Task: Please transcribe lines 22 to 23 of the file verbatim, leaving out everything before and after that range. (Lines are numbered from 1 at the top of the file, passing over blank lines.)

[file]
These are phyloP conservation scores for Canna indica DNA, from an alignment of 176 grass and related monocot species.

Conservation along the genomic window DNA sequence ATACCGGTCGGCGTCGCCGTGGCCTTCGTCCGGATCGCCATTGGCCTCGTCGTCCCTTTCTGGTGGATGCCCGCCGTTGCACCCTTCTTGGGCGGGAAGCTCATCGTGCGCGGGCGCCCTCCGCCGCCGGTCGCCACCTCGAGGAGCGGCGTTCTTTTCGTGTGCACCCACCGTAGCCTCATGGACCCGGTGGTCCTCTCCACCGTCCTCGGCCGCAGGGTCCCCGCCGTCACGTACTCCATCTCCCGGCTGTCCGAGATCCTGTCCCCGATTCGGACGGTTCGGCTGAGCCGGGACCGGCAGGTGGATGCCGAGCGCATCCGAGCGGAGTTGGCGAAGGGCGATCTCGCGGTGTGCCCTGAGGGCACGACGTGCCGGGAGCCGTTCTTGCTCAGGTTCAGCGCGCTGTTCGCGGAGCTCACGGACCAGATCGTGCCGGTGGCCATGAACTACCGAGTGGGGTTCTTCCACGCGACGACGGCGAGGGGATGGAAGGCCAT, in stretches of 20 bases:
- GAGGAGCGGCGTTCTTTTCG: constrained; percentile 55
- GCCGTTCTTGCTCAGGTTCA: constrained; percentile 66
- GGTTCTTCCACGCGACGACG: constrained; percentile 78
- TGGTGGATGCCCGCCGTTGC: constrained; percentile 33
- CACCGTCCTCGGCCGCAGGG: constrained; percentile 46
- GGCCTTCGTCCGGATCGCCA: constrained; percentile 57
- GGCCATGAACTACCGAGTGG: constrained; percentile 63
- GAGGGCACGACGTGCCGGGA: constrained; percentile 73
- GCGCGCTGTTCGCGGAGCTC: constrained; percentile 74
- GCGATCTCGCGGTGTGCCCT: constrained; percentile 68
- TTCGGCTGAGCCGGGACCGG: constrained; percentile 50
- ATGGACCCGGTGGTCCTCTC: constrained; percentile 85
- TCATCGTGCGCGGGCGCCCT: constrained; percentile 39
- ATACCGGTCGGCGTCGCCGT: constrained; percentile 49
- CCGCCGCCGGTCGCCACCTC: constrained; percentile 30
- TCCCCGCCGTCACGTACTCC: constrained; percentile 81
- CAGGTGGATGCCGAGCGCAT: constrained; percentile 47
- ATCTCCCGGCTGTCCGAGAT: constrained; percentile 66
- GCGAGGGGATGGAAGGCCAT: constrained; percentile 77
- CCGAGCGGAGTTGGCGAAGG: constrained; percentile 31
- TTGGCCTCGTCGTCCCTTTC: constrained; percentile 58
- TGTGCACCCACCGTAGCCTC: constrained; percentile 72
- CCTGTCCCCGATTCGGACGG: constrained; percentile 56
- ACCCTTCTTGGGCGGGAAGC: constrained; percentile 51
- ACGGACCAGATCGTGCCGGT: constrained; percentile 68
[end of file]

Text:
- CCGAGCGGAGTTGGCGAAGG: constrained; percentile 31
- TTGGCCTCGTCGTCCCTTTC: constrained; percentile 58